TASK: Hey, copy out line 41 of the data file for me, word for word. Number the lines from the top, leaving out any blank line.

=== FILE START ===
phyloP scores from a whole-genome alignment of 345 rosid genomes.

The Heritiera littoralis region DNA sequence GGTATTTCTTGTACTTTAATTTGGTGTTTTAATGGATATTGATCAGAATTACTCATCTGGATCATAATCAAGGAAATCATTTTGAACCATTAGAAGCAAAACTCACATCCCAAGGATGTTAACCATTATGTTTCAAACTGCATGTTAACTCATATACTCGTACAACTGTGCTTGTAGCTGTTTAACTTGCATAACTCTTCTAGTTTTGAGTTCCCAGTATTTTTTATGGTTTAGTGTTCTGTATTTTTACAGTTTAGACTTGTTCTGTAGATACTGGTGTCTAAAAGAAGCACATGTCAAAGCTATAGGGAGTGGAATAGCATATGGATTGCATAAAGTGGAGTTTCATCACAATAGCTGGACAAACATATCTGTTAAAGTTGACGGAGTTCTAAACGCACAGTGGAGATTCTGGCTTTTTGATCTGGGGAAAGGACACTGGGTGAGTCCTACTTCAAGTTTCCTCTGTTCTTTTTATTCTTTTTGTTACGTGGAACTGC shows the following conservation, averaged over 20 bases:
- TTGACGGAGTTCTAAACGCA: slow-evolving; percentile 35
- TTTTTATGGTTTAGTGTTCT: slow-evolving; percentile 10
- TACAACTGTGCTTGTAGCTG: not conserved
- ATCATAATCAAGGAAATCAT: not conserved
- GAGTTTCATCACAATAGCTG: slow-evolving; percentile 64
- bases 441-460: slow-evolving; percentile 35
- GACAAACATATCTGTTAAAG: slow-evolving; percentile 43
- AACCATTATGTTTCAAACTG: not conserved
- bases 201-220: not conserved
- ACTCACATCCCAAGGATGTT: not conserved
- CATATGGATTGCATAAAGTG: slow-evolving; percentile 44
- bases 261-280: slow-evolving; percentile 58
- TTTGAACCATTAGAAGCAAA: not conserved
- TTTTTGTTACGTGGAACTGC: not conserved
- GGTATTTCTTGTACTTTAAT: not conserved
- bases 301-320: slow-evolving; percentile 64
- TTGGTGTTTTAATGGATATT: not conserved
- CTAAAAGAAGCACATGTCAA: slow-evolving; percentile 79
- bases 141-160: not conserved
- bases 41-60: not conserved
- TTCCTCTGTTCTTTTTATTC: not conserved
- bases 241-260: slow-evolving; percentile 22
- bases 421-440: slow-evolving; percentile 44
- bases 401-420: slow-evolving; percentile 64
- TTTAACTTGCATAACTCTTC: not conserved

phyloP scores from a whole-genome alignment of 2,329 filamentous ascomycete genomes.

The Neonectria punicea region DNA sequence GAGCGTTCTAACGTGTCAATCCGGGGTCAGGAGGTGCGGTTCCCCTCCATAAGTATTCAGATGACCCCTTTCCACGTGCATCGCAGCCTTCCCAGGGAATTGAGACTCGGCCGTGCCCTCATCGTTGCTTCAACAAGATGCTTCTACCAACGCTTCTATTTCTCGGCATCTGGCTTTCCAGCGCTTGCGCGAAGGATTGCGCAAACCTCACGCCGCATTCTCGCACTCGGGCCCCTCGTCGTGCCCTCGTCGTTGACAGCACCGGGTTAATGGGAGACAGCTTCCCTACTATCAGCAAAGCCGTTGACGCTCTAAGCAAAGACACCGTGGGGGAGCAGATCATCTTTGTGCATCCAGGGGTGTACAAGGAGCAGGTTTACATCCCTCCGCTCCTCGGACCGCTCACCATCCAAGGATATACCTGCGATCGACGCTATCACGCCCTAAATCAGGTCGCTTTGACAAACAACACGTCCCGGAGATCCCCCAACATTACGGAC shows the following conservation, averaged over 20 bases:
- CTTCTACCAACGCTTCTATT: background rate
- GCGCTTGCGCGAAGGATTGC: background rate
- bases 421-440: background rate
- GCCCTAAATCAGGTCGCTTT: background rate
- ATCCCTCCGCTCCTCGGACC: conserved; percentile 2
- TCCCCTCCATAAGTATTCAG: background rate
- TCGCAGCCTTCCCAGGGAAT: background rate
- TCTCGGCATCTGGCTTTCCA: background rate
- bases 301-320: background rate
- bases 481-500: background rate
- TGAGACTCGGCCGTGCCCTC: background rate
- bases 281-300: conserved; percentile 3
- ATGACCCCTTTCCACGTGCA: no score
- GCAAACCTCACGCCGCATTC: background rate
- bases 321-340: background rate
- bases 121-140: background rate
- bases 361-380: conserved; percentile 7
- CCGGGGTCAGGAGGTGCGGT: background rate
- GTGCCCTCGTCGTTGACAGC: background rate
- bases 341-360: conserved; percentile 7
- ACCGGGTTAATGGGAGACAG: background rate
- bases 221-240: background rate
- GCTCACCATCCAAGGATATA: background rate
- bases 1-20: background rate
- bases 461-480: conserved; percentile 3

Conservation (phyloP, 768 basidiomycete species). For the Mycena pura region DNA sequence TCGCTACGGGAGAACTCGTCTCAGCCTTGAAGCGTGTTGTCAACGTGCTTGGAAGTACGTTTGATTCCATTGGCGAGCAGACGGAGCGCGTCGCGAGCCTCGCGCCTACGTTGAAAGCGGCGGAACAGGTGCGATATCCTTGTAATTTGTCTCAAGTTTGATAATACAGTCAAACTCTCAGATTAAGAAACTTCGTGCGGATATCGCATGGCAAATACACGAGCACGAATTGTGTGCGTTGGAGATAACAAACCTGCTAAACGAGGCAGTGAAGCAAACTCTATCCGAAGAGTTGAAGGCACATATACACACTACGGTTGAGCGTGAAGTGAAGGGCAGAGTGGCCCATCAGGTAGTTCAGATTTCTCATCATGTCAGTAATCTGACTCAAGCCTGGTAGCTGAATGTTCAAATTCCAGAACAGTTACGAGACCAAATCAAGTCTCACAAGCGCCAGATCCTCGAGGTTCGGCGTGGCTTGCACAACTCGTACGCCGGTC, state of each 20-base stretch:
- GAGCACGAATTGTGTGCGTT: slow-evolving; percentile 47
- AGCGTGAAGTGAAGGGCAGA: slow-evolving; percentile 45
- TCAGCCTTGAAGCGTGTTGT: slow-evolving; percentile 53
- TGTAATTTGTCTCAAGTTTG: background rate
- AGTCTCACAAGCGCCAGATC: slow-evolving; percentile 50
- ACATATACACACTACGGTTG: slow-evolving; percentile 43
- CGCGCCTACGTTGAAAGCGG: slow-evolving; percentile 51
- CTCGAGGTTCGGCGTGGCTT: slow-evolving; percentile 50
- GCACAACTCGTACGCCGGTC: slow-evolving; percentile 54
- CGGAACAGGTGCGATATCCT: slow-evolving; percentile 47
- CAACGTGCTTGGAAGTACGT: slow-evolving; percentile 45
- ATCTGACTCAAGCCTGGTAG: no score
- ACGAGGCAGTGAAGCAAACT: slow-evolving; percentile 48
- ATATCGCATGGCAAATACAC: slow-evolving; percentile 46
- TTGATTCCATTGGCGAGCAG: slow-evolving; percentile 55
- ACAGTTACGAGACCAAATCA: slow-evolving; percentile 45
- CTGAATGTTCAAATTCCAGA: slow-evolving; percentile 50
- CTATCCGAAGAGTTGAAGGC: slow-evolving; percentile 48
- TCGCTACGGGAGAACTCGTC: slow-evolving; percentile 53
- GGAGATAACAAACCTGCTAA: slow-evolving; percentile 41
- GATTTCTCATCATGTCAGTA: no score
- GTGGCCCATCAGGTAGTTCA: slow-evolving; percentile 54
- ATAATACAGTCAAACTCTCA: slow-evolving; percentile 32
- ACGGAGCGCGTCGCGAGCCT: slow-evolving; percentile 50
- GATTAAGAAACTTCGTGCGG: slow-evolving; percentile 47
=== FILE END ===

- bases 281-300: conserved; percentile 3